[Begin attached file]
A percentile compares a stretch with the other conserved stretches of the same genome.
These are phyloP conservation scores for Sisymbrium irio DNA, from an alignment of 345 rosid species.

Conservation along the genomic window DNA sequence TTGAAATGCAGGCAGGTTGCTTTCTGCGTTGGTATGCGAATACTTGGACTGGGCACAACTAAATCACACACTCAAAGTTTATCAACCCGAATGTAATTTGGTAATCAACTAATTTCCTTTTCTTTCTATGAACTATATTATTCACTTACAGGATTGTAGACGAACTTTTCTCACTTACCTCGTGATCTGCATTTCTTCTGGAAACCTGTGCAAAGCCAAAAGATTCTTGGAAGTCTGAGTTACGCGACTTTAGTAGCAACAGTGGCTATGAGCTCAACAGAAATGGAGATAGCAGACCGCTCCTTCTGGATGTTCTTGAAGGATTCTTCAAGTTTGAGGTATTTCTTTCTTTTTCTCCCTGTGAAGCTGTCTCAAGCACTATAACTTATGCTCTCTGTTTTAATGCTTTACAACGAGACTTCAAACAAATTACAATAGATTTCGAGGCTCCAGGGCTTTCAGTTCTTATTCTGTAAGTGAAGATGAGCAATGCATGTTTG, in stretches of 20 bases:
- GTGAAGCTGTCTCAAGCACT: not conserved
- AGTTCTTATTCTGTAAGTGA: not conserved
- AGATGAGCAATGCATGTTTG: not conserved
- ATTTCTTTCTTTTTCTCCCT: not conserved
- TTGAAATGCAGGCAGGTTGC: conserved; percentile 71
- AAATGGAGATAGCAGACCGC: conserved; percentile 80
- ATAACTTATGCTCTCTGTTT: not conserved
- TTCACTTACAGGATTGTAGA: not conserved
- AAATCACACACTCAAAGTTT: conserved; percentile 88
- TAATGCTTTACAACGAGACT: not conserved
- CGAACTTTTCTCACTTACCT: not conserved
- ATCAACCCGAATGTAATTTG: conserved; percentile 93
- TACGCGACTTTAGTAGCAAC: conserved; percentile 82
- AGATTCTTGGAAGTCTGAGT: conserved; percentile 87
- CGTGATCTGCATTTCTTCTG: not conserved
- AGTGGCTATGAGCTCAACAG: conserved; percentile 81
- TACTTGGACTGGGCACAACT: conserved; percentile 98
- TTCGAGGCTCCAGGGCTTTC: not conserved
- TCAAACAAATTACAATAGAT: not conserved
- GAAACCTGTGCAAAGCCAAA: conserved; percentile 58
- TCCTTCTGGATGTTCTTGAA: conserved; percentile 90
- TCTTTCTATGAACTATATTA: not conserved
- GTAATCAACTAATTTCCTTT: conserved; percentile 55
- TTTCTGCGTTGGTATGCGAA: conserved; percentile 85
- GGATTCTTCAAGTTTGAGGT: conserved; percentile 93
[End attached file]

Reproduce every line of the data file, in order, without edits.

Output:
A percentile compares a stretch with the other conserved stretches of the same genome.
These are phyloP conservation scores for Sisymbrium irio DNA, from an alignment of 345 rosid species.

Conservation along the genomic window DNA sequence TTGAAATGCAGGCAGGTTGCTTTCTGCGTTGGTATGCGAATACTTGGACTGGGCACAACTAAATCACACACTCAAAGTTTATCAACCCGAATGTAATTTGGTAATCAACTAATTTCCTTTTCTTTCTATGAACTATATTATTCACTTACAGGATTGTAGACGAACTTTTCTCACTTACCTCGTGATCTGCATTTCTTCTGGAAACCTGTGCAAAGCCAAAAGATTCTTGGAAGTCTGAGTTACGCGACTTTAGTAGCAACAGTGGCTATGAGCTCAACAGAAATGGAGATAGCAGACCGCTCCTTCTGGATGTTCTTGAAGGATTCTTCAAGTTTGAGGTATTTCTTTCTTTTTCTCCCTGTGAAGCTGTCTCAAGCACTATAACTTATGCTCTCTGTTTTAATGCTTTACAACGAGACTTCAAACAAATTACAATAGATTTCGAGGCTCCAGGGCTTTCAGTTCTTATTCTGTAAGTGAAGATGAGCAATGCATGTTTG, in stretches of 20 bases:
- GTGAAGCTGTCTCAAGCACT: not conserved
- AGTTCTTATTCTGTAAGTGA: not conserved
- AGATGAGCAATGCATGTTTG: not conserved
- ATTTCTTTCTTTTTCTCCCT: not conserved
- TTGAAATGCAGGCAGGTTGC: conserved; percentile 71
- AAATGGAGATAGCAGACCGC: conserved; percentile 80
- ATAACTTATGCTCTCTGTTT: not conserved
- TTCACTTACAGGATTGTAGA: not conserved
- AAATCACACACTCAAAGTTT: conserved; percentile 88
- TAATGCTTTACAACGAGACT: not conserved
- CGAACTTTTCTCACTTACCT: not conserved
- ATCAACCCGAATGTAATTTG: conserved; percentile 93
- TACGCGACTTTAGTAGCAAC: conserved; percentile 82
- AGATTCTTGGAAGTCTGAGT: conserved; percentile 87
- CGTGATCTGCATTTCTTCTG: not conserved
- AGTGGCTATGAGCTCAACAG: conserved; percentile 81
- TACTTGGACTGGGCACAACT: conserved; percentile 98
- TTCGAGGCTCCAGGGCTTTC: not conserved
- TCAAACAAATTACAATAGAT: not conserved
- GAAACCTGTGCAAAGCCAAA: conserved; percentile 58
- TCCTTCTGGATGTTCTTGAA: conserved; percentile 90
- TCTTTCTATGAACTATATTA: not conserved
- GTAATCAACTAATTTCCTTT: conserved; percentile 55
- TTTCTGCGTTGGTATGCGAA: conserved; percentile 85
- GGATTCTTCAAGTTTGAGGT: conserved; percentile 93